Where is the best whitewater rafting in the Southern U.S.?
I want to take a spring whitewater rafting trip in the U.S., but I hate being cold. Where should I go?
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You’re not necessarily guaranteed to find anywhere exceptionally warm in the spring, but I do have some suggestions in mind—all in the southern half of the country, as you might expect. Try these trips to get away from the chill.
Big Bend National Park, Texas
The desolate 120-mile stretch of the Rio Grande that flows through Big Bend National Park doesn’t quite have the thrills of the Colorado or Snake rivers, but it also largely lacks deep chills in the spring. This is actually a prime time of year to go: the wildflowers lining the stark canyons are bursting to life, but the weather’s not too hot to make you spontaneously combust. The main course of rafting through the park is the narrow, seven-mile-long Santa Elena Canyon, where the limestone walls reach heights of 1,500 feet and some rapids can reach Class IV, if the water level is high enough. Trips generally range from one to three days.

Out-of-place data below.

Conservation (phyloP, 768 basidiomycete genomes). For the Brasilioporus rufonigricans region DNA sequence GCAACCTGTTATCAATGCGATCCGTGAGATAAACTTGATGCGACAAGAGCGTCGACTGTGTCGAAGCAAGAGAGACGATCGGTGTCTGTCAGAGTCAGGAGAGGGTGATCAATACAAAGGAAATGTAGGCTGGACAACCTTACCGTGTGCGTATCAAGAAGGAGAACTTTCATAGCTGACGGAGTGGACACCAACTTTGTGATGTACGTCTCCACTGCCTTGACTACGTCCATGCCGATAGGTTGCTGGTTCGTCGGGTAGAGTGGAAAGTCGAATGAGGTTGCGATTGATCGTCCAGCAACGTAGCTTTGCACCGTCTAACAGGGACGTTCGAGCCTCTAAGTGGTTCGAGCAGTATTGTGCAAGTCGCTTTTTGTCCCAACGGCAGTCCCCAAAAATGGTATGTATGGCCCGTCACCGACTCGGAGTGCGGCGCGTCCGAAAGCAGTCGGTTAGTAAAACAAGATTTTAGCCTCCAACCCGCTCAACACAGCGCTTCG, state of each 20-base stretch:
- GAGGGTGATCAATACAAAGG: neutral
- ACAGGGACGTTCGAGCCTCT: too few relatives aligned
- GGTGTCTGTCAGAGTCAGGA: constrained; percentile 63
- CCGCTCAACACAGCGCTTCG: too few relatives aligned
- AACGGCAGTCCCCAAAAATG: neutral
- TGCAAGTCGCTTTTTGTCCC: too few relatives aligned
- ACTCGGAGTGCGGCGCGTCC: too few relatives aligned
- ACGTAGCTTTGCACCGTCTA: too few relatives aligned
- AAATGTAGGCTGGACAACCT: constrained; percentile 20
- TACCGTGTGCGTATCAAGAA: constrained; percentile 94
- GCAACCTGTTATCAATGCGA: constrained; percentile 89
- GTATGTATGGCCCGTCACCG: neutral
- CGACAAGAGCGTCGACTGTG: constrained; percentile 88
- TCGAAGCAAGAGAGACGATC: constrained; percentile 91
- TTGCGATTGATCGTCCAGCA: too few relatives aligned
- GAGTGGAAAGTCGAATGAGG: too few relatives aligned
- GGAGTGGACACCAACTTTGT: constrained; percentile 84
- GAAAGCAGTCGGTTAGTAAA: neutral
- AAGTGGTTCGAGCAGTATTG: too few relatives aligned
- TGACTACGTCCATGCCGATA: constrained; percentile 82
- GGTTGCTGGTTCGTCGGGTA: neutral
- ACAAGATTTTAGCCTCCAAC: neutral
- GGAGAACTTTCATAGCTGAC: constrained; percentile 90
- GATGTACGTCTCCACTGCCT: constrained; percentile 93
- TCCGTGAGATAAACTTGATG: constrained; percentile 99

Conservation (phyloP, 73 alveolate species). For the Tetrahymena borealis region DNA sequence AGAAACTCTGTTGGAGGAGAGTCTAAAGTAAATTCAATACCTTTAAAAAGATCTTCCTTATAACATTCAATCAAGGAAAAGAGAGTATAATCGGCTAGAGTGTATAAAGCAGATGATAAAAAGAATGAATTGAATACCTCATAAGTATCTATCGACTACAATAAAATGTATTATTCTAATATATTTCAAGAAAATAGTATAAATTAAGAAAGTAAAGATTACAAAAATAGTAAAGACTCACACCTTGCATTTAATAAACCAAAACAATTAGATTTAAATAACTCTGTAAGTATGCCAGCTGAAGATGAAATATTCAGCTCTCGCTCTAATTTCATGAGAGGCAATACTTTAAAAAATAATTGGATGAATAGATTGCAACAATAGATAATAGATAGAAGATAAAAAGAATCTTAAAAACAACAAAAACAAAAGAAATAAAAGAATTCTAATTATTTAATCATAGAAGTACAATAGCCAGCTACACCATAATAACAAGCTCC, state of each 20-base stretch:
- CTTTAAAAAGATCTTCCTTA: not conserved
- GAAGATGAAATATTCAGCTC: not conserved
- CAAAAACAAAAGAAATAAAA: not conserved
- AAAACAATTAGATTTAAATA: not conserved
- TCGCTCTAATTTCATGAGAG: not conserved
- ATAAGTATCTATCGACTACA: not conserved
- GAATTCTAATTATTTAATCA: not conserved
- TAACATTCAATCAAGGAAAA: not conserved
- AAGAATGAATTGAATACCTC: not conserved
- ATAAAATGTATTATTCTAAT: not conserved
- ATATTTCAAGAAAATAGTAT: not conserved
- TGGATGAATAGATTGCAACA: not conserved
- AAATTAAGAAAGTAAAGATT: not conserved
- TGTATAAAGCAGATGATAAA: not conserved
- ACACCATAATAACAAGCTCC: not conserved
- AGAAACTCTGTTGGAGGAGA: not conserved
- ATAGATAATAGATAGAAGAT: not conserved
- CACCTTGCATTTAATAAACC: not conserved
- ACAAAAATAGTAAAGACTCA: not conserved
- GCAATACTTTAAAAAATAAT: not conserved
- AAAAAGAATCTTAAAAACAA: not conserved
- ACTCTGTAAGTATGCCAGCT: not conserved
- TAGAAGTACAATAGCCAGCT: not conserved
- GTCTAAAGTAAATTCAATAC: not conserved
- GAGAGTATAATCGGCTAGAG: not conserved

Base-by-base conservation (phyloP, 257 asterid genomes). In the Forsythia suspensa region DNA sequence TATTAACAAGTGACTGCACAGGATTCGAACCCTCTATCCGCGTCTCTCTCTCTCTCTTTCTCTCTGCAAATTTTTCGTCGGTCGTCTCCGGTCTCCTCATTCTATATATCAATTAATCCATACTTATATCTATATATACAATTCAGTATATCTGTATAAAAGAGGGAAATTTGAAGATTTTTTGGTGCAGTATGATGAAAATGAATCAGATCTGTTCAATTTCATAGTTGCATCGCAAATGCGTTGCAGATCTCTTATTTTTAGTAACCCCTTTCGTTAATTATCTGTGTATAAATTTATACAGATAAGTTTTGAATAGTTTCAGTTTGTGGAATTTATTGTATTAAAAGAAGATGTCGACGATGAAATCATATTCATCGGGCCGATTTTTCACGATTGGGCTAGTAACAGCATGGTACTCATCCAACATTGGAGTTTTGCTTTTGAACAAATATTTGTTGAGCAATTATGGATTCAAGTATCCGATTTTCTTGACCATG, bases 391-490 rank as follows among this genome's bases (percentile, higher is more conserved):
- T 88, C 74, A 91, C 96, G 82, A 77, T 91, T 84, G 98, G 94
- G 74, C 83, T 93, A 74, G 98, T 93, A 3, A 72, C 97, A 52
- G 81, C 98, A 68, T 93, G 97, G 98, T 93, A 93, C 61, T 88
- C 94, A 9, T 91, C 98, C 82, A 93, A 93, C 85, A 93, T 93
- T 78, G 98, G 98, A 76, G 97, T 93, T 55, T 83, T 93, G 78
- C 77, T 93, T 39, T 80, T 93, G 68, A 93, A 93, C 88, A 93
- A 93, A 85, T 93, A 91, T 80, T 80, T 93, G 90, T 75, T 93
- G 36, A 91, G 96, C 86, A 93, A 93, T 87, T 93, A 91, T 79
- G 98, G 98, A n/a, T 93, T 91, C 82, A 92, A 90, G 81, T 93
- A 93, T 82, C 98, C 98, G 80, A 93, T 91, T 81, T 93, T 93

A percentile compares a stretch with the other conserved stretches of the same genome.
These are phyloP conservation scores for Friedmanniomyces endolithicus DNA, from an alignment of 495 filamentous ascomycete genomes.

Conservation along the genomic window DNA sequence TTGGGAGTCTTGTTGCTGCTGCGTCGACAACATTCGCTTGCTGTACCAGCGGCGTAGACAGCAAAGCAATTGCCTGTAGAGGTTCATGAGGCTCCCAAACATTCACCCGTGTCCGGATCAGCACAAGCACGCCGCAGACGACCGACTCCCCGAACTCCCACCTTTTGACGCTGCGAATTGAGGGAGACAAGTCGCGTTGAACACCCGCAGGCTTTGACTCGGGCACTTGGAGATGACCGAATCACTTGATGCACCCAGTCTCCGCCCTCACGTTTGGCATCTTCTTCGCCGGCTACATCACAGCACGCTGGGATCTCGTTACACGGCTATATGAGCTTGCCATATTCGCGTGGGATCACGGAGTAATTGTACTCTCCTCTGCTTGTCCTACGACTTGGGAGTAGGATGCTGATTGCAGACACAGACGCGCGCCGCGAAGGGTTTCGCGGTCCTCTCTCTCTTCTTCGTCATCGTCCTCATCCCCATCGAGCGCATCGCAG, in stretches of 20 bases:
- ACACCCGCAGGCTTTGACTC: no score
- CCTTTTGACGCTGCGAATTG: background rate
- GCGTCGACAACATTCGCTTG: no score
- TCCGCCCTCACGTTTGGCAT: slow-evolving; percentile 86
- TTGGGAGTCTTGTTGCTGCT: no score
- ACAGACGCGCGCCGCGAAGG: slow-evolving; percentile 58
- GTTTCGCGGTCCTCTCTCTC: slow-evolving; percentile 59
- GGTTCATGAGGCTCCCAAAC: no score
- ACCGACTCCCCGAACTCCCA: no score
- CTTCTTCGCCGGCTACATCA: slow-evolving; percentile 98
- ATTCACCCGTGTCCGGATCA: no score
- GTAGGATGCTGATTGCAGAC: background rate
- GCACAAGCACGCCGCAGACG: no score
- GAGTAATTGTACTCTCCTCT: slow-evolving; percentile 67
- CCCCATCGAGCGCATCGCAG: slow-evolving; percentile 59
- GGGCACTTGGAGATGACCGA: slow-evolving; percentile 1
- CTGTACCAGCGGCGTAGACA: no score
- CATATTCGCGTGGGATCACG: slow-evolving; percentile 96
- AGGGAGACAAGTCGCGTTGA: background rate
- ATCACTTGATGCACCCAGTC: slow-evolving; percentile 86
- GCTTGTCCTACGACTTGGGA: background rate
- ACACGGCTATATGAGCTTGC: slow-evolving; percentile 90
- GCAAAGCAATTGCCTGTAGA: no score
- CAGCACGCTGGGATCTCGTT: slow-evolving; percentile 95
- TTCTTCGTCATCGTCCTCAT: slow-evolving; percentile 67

Far Flung Outdoor Center runs trips starting at $130 per person.
Upper Salt River Canyon, Arizona
Spring is really the only time to paddle the 50 miles of the Upper Salt River that run through the Sonoran Desert in Arizona, when torrents of snowmelt crank the rapids up to Class III and IV. The route passes through the lush Salt River Canyon, carved 2,000 feet deep into the White Mountains. Pack warm clothes for this trip, because nights can get chilly.
Salt River Rafting runs trips ranging from one to five days, starting at $109 per person.
Chattooga River, Georgia
This spectacular river was the shooting location for Deliverance, and since it’s nearly in my backyard, I’m going to refrain from any jokes about the banjo-picking locals. The 59-mile-long Chattooga begins near the mountain town of Cashiers in North Carolina, runs through Western South Carolina, and traces the border with Georgia before emptying into the Peachtree State. Blissfully, it’s one of the few rivers in the South that’s not dam controlled. The river hits its highest levels during Spring, gushing through thick, azalea-decorated forests. The biggest thrill ride is the portion through South Carolina and Georgia known as Section IV, where the rapids rise to steady Class III, IV and, for a quarter mile so terrifying that it could make Burt Reynolds’s knees quake, V+.
Section IV takes a day to raft, and the Nantahala Outdoor Center has been running trips down it for nearly four decades. Trips start at $90.